Gov. Mills proposes $900 million budget increase, without raising taxes

January 11, 2023

The proposed budget, which would continue free community college tuition and public school investments, is being formally unveiled in a news conference this afternoon before facing public hearings and possible changes by the Legislature.

AUGUSTA — Gov. Janet Mills on Wednesday proposed a $900 million increase in state spending over the next two years to maintain the state funding for public education, expand pre-kindergarten programs, continue to offer two years of free community college tuition and increase investments in behavioral health, child welfare and services for older Mainers and people with disabilities.

The 9.6% increase is based on projected increases in state revenues and would not require any tax increases or use of the state’s reserves, or rainy day fund, according to the Mills administration.

The budget proposal also maintains revenue-sharing with municipalities, provides $46 million in funding for a senior property tax relief program enacted last year and $17 million in addition funding to increase the state’s reimbursements to municipalities for the Homestead Exemption by 3% each year until the state reaches 100%.

Additional funding is also being proposed for people who cannot afford an attorney. Mills proposes an additional $17 million in funding for the Maine Commission on Indigent Legal Services, including $3.6 million to hire 10 new public defenders, adding to the five defenders included in the previous state budget. Another $13.5 million would be used to increase hourly reimbursement rates to assigned attorneys handling more complex cases for indigent defendants.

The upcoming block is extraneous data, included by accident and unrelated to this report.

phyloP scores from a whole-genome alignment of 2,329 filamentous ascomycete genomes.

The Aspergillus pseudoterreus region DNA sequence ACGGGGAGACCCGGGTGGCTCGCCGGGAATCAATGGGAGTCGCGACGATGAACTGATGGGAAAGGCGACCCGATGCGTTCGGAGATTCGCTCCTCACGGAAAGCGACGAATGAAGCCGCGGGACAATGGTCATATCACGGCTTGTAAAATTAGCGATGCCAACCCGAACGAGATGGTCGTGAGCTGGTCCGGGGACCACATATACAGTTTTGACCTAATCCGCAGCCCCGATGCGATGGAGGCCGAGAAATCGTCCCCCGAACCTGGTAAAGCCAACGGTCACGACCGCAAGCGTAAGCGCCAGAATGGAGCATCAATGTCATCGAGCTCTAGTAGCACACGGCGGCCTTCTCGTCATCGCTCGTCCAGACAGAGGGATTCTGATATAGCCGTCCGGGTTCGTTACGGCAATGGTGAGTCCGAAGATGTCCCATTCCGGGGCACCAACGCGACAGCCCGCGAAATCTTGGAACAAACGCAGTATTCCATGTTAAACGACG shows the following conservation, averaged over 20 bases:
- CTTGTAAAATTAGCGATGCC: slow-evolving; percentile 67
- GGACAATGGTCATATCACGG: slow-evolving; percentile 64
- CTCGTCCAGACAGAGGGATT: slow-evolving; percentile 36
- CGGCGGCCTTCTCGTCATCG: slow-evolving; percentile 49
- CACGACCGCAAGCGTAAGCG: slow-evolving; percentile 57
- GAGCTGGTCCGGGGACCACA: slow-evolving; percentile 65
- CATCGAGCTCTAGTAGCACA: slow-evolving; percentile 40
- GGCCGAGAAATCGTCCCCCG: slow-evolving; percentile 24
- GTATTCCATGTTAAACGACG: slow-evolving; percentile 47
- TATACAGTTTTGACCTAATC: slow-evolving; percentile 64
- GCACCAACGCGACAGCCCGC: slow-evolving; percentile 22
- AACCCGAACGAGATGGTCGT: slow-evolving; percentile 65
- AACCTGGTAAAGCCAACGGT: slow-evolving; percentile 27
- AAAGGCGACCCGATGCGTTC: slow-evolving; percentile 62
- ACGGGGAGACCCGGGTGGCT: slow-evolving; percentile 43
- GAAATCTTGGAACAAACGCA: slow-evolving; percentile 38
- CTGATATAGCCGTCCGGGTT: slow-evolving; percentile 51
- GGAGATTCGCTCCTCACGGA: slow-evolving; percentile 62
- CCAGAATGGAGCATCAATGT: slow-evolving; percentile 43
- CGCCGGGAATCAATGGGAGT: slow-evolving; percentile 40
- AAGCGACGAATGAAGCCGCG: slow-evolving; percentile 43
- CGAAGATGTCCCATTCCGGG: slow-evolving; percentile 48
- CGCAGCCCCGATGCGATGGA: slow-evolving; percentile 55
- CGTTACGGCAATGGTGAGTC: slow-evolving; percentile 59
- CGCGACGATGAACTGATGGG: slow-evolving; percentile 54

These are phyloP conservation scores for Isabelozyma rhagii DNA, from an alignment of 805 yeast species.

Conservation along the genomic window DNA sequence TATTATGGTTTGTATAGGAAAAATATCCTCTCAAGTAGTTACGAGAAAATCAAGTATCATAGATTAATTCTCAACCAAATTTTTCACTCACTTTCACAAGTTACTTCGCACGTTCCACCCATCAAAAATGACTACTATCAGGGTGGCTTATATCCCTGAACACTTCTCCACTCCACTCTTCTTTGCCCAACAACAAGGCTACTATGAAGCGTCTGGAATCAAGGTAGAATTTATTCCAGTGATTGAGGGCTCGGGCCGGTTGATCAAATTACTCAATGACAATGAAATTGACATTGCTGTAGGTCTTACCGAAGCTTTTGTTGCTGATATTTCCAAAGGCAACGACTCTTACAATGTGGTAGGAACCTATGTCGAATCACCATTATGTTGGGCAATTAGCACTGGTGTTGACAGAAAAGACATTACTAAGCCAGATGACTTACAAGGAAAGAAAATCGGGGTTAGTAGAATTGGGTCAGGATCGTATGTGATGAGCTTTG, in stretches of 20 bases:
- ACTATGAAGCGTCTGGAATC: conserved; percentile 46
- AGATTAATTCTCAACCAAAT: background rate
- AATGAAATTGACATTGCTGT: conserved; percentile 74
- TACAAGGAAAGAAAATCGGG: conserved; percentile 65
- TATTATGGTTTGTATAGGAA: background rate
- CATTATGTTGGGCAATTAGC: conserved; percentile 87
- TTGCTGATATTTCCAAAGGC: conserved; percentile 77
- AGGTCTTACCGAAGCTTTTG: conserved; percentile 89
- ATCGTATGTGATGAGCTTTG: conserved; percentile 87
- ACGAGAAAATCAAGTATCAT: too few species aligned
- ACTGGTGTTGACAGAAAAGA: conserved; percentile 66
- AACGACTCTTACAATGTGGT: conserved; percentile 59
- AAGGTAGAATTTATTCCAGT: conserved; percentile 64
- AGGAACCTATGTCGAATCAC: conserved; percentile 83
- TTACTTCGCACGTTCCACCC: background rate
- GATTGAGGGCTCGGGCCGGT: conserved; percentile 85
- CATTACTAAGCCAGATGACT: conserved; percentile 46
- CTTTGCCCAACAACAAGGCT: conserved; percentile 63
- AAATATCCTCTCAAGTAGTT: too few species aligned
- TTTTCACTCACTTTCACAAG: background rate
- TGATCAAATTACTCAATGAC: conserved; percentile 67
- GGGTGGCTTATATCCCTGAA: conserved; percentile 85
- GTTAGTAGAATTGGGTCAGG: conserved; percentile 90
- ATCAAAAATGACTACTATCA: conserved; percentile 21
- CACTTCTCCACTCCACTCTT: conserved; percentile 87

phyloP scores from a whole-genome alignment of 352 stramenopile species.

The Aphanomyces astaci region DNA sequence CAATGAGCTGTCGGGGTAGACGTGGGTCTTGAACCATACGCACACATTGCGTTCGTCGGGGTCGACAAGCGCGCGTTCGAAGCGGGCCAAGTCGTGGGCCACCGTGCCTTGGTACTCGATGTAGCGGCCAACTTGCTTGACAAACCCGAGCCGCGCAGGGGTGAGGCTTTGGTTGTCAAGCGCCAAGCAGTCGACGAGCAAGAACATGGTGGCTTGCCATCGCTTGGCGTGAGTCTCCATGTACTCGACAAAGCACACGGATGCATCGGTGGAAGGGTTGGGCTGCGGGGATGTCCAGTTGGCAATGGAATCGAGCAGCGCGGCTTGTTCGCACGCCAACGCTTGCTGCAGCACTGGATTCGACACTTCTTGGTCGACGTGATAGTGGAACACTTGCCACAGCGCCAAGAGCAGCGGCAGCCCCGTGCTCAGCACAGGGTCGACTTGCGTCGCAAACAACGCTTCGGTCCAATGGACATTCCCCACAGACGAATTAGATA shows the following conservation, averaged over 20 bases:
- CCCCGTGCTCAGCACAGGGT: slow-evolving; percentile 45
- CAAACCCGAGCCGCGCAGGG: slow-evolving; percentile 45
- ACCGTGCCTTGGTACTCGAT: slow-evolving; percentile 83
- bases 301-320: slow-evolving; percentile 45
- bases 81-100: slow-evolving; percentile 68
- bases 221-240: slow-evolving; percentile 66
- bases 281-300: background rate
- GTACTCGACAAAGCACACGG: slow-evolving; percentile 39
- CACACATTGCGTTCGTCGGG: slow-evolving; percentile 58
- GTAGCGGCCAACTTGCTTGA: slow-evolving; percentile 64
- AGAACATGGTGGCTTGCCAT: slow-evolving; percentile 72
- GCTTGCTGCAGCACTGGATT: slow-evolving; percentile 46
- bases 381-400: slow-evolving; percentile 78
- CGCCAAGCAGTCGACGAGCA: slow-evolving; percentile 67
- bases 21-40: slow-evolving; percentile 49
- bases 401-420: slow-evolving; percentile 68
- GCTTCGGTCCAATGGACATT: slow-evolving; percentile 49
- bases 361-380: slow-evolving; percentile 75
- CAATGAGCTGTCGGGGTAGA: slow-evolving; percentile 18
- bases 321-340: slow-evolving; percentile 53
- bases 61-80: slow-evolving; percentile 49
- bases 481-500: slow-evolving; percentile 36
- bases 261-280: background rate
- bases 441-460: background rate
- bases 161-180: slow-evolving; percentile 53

The $10.3 billion spending package unveiled Wednesday represents as 9.6% increase over the current $9.4 billion state budget.

The spending is based on revenue forecasts that predict Maine will take in $10.5 billion in revenue during the next two fiscal years and $11.5 billion in the following two years.

Mills is formally unveiling the budget in a news conference this afternoon and will submit it to the Legislature’s budget-writing committee for hearings and possible changes.

In a written statement, she described her proposal as an investment in the state’s “greatest asset: the Maine people.”

“Every budget I have offered has sought to give Maine people the tools and resources they need in a fiscally responsible manner, and this budget is no exception,” Mills said.

The budget does not use any of the state’s Rainy Day Fund, which currently stands at $901 million — close to the statutory limit of $970 million, which is 18% of the current general fund revenue.

Mills is also expected to introduce a supplemental budget for the current year that includes a payment of $25 million to long-term care facilities, including nursing homes, and an additional $25 million in federal and state funds ($6 million) for hospitals to help recover from the pandemic.

The supplemental budget also includes $6.6 million for a one-time cost of living payment for 37,6000 retired state workers, who would receive an average benefit of $175.

Senate Minority Leader Trey Stewart, R-Presque Isle, said Tuesday that his caucus would ensure that Mills does not raise taxes, while also funding nursing homes and addressing wait lists for services for people with disabilities.